Earned Wage Access Catches on in Asia

Earned Wage Access Catches on in Asia

by March 28, 2022

This past year has been flooded with news of funding rounds and product launches relating to earned wage access (EWA) in what appears to have become one of the hottest topics in the fintech world right now.

EWA, also referred to as early payday, is a financial service offered to employees, mostly low-wage and hourly workers, providing them access to their accrued wages before the end of their payroll cycle.

These solutions target people who have difficulties making ends meet between paychecks, providing them with an alternative to payday loans which have been widely criticized as predatory for charging excessive interest rates and pushing borrowers into debt traps.

Over the past few years, fintech startups have emerged to challenge payday lenders. Some of these startups partner with employers and integrate into their payroll system to provide users with money they’ve earned working for the company. Others don’t work for employers at all and instead ask for access to a user’s bank account to determine whether and how much money makes sense to advance to the user.

The business concept has been piquing investor interest as well. In 2021, seven startups offering EWA products raised US$1.13 billion in debt and equity, surpassing total funding collected from 2015 to 2020, according to PitchBook data.

Global VC deals in earned wage access, Source: PitchBook

Global VC deals in earned wage access, Source: PitchBook

The broader financial ecosystem has also caught up to the trend, with companies from all parts of the industry jumping on the bandwagon.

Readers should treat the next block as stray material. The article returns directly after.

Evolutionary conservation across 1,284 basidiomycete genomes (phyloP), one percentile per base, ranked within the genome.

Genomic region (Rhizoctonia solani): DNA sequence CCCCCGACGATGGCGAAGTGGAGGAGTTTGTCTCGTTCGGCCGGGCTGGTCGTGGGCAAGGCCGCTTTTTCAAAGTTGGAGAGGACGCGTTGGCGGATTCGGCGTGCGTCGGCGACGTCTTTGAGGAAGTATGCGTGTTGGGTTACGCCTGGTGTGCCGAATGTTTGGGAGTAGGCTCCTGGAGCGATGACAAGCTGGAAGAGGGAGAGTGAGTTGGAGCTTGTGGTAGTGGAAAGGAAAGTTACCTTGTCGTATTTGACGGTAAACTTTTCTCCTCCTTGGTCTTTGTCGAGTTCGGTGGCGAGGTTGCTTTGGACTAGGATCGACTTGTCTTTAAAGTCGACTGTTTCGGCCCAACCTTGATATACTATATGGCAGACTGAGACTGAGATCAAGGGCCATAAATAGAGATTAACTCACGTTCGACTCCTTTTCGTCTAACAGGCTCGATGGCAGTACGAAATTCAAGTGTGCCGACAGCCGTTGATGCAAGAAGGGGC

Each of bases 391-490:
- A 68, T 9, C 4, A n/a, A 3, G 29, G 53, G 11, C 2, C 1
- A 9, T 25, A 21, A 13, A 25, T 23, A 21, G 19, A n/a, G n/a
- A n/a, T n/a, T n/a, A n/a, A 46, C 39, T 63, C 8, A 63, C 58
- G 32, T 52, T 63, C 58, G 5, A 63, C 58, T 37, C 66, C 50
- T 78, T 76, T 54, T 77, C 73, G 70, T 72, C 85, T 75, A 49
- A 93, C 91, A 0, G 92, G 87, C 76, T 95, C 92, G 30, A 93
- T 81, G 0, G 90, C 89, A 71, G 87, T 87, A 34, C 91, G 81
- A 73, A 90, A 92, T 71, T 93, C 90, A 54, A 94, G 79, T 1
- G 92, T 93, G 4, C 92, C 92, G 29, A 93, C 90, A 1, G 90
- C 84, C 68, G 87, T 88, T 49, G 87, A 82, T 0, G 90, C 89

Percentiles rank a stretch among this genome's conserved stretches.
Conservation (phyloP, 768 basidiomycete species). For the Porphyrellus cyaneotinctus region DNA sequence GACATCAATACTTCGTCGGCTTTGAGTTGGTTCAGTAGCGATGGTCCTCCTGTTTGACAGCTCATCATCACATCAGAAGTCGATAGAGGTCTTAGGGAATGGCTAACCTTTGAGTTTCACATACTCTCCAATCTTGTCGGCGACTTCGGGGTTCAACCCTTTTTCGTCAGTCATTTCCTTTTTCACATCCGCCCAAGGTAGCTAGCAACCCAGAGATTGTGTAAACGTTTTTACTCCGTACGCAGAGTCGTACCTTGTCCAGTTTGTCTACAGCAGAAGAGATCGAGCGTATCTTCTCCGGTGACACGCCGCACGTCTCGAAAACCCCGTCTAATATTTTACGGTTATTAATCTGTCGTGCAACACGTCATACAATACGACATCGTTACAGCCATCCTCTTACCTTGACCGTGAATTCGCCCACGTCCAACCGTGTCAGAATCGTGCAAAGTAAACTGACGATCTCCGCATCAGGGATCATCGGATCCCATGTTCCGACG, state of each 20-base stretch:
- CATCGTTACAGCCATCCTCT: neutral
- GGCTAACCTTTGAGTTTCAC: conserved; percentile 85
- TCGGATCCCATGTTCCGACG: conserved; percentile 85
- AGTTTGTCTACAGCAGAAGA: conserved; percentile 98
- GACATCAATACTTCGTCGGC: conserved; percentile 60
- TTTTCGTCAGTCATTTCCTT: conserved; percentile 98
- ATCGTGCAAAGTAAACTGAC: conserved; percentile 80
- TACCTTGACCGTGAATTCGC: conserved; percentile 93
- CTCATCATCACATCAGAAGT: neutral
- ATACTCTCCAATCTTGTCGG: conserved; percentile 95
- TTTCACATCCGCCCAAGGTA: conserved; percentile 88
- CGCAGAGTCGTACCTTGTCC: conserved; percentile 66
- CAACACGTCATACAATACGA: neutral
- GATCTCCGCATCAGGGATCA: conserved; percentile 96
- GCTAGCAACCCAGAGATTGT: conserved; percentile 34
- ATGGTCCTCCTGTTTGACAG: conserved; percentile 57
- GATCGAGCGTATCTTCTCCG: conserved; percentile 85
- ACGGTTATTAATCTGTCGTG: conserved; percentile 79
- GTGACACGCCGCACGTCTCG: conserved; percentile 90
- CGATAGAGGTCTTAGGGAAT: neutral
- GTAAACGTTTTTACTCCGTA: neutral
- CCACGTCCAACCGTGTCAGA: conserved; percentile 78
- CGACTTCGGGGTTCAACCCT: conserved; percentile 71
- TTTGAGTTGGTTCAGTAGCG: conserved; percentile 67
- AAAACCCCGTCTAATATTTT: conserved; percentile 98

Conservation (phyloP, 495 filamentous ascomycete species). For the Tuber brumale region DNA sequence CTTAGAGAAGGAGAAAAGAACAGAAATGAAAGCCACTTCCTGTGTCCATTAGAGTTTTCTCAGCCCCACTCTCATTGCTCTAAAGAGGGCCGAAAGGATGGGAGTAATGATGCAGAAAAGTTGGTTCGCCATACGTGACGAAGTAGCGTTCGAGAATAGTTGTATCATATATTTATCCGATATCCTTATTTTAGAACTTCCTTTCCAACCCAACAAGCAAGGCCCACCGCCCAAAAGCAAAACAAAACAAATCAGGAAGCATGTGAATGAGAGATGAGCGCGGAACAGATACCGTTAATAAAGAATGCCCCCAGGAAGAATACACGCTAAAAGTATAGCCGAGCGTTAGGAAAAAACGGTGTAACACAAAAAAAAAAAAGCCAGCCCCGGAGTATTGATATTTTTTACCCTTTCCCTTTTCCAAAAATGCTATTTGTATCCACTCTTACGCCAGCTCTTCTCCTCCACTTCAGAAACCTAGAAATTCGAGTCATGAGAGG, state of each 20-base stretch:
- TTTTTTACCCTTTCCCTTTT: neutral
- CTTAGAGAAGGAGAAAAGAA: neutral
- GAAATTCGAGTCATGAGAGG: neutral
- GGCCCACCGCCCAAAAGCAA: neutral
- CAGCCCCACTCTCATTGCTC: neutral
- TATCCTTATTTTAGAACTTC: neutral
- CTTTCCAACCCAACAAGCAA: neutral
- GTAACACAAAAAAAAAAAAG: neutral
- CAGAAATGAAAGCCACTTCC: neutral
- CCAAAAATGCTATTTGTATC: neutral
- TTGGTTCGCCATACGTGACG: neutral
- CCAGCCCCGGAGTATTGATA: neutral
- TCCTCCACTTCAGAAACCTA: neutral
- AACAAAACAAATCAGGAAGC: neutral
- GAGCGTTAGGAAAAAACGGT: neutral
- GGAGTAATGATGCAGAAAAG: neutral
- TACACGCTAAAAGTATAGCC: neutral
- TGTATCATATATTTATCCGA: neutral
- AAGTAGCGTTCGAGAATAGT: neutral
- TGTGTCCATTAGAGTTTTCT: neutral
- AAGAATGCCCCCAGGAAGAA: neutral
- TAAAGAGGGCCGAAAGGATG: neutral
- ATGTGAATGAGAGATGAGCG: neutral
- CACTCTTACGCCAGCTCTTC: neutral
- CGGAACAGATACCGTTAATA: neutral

Last year, digital bank Revolut launched its own EWA offering, called On Demand Pay. The feature allows employees to instantly gain access to a portion of their salary as they earn it.

In April 2021, Mastercard announced a partnership with UK-based Hi55, the provider of a payroll platform, to launch a market-first salary access card, enabling people to access their pay as soon as they’ve earned it.

In the US, prepaid debit cards provider Netspend launched in September 2021 its EWA platform and mobile app, allowing businesses to offer their employees on-demand access to accrued wages.

And CloudPay, a UK company specializing in employee pay solutions, introduced in July 2021 CloudPay NOW, its own EWA solution, allowing multinational organizations to offer EWA in advance of payday through a global technology solution.

In 2022, the momentum continues with the trend now picking up steam in Asia, as evidenced by the recent rounds of fundraising that went into startups in the sector:

  • Refyne, India’s first EWA platform, closed a US$82 million funding round in January to scale, expand into different geographies, develop more products, spread awareness about the product and hire more people;
  • Wagely, an Indonesian EWA provider, raised US$8.3 million in a pre-Series A funding round earlier this month to fuel its expansion in Bangladesh, where it recently launched, and built other features to become a “holistic financial wellness platform,” including savings, insurance, long-term installment loans and financial education;
  • Paywatch, an EWA startup operating in South Korea and Malaysia, raised US$5.3 million in seed funding which it plans to use to expand into new Southeast Asian markets, including Indonesia and the Philippines; and
  • GetPaid, an EWA startup from Singapore, closed a US$1.15 million financing round in January to scale and expand its EWA product across Southeast Asia.

Last year, Israeli fintech startup PayKey announced the availability of its white-labeled solution in the Filipino market. PayKey plans to work with local banks to offer its technology and said it has been in “advanced talks with some leading banks” in the country.

In Indonesia, where access to affordable and effective financial services remains an issue for small companies, business-focused fintech services provider KoinWorks closed a US$108 million Series C funding round in January 2022 to scale its suite of digital financial services for small and medium-sized enterprises (SMEs), which includes business accounts, credit cards, working capital, invoicing factoring, treasury management and EWA.